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Dairy is big business in Fillmore County

Mon, Jun 4th, 2012
Posted in All Agriculture

A truck from Caledonia Haulers stops at Foremost Farms in Preston for a milk delivery. Photo by Jade Sexton

Fillmore County has many dairy farms; 86 of them as of 2010, the vast majority of them run by families. These farms provide much more than milk and other dairy products. They do a lot for the local economy by supplying jobs as well. The milk they produce travels many miles and goes through many processes before ending up in the grocery stores.

Foremost Farms in Preston receives milk from many different haulers. Plant manager John Ebner said that things have changed a lot in the last few years as far as the process.

“Milk is now going directly to the processing plants,” said Ebner.

Because of this, many trucks are now making longer trips to haul the milk where it needs to go. Milk from the area goes to places like Kwik Trip, Kemps, Zumbrota, and even to plants in Wisconsin. Foremost Farms in Preston has patrons in many states across the country.

Ebner has worked in the plant for 33 years, and has been Plant Manager for five years. The plant itself has gone through many changes over the years.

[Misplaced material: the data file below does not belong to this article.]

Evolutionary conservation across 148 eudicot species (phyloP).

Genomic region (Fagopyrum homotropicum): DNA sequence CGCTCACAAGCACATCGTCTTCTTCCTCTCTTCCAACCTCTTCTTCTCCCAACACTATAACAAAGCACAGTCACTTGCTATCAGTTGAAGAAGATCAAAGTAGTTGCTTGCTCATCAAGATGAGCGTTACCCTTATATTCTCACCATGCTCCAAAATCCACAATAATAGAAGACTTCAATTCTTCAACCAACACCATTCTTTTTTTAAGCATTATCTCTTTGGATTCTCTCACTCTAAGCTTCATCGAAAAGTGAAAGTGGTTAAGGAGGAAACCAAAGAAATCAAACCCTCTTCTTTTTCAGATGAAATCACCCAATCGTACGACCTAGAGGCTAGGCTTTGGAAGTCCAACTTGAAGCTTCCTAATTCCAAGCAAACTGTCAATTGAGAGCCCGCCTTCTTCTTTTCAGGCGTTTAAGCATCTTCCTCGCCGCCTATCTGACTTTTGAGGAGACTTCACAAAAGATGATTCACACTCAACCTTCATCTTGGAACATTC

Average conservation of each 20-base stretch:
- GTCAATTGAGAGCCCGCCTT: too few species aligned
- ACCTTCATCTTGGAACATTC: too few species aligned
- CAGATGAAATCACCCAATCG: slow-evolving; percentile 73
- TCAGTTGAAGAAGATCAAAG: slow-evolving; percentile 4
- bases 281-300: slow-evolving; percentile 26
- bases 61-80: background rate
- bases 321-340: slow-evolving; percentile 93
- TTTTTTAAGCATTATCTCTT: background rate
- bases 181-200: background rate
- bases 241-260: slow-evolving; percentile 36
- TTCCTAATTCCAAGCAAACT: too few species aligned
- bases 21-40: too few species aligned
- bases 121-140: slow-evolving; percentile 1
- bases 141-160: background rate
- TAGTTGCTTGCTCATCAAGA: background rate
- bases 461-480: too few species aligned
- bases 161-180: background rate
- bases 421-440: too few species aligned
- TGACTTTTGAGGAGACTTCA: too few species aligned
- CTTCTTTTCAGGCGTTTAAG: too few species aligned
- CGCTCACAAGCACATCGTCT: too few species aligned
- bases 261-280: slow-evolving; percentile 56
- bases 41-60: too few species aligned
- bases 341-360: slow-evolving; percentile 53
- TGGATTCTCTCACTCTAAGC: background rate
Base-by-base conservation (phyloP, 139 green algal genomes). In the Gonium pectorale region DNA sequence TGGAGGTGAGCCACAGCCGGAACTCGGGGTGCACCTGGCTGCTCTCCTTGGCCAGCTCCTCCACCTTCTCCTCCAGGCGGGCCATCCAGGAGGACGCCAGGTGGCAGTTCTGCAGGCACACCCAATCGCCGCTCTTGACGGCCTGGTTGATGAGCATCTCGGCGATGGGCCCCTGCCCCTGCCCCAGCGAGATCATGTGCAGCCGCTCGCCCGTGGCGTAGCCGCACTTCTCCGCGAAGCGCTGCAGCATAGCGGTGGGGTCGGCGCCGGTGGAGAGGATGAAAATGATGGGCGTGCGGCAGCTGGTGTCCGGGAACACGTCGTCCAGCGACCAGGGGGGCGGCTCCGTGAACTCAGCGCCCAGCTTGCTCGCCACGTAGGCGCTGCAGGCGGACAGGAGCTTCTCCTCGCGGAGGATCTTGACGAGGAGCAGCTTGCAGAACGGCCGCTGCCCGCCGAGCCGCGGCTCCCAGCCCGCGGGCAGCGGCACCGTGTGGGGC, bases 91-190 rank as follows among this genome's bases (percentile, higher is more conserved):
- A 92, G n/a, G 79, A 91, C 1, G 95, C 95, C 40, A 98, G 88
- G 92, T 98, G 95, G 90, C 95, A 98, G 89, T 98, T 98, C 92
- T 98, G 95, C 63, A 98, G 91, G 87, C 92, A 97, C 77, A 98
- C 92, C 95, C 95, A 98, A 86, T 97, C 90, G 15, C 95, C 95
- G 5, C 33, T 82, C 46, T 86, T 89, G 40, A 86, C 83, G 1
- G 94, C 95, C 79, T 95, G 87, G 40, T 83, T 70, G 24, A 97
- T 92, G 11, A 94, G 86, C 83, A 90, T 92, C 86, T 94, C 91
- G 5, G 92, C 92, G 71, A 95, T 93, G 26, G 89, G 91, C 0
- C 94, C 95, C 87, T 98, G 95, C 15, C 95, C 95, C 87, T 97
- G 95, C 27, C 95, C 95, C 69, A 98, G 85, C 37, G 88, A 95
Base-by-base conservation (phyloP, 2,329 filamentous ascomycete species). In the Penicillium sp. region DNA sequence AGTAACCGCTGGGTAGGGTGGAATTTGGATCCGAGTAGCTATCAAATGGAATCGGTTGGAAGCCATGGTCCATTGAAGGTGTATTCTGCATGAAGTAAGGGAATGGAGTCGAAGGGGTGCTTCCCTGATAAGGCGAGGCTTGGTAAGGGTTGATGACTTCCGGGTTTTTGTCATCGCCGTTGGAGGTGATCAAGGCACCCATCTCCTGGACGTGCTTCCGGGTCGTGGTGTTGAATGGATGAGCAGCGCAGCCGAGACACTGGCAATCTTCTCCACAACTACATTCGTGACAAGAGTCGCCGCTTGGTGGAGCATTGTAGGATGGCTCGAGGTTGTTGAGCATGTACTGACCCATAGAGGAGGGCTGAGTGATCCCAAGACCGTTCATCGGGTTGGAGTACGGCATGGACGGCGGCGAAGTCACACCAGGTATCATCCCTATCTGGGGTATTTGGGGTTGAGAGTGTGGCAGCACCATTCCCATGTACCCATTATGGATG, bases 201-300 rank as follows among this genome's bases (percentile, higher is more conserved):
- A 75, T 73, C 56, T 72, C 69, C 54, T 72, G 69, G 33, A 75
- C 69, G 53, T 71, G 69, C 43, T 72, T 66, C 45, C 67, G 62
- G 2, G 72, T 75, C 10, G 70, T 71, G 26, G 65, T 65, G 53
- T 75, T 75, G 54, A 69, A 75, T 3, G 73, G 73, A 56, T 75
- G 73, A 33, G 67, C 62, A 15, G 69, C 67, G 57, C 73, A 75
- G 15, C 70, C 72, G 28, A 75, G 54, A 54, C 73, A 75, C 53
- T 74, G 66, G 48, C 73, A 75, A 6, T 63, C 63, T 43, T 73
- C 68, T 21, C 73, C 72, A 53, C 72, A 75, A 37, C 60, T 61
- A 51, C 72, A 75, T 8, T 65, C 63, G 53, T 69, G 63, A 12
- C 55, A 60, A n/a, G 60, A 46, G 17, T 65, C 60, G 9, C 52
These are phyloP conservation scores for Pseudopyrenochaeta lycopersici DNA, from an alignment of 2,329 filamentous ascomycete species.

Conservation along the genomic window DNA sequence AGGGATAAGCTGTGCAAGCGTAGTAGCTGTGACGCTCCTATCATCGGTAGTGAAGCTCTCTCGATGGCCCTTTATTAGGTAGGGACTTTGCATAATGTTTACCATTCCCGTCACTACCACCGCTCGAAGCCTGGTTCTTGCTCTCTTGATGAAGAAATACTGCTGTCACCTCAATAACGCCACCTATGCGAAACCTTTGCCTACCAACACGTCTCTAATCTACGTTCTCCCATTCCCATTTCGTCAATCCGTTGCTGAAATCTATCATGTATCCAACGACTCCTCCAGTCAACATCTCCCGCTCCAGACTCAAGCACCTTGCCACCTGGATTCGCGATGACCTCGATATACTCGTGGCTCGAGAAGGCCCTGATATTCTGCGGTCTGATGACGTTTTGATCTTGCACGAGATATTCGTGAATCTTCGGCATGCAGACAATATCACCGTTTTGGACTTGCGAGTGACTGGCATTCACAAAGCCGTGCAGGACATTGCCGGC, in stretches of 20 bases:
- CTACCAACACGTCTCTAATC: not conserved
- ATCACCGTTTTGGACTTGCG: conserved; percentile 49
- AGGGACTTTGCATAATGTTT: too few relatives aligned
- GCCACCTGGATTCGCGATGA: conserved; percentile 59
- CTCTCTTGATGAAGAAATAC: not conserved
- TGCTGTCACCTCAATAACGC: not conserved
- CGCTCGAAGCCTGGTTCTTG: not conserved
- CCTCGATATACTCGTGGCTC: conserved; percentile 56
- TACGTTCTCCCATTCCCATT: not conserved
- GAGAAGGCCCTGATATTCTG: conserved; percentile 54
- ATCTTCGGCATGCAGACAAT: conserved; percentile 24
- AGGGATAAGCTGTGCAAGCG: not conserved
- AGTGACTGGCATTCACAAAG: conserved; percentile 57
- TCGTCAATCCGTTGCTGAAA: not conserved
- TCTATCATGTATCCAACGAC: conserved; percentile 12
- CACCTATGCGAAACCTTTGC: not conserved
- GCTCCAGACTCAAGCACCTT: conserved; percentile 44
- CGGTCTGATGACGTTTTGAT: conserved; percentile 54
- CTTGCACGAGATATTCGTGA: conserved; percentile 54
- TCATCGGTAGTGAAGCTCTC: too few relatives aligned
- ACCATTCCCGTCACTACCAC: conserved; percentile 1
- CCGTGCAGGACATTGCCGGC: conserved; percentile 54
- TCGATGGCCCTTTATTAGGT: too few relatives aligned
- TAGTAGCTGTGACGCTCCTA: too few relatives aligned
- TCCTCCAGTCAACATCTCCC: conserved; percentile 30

“We are organic certified,” explained Ebner. “We have organic customers ship us their skim milk and we send it out east for yogurt production.”

Foremost also condenses organic skim milk and dries it into a powdered form, and they do the same with buttermilk and why protein. These dried forms are sold to wholesale retailers, and are used in many different food products.

Ebner also explained that when they send whole milk from the farm to the processing plants, it is separated. The cream is used to make butter, and the skim milk is used in making cheese.

Milk is also condensed to one-quarter the amount at the plant, making it easier and cheaper to haul. Sometimes the long trips hauling milk can cause it to separate, so trucks stop in to places like Foremost to have it mixed up. This helps maintain the quality of the milk.

“The milk around here gets used a lot,” commented Ebner. “We run 24/7 around here. We are very busy.”

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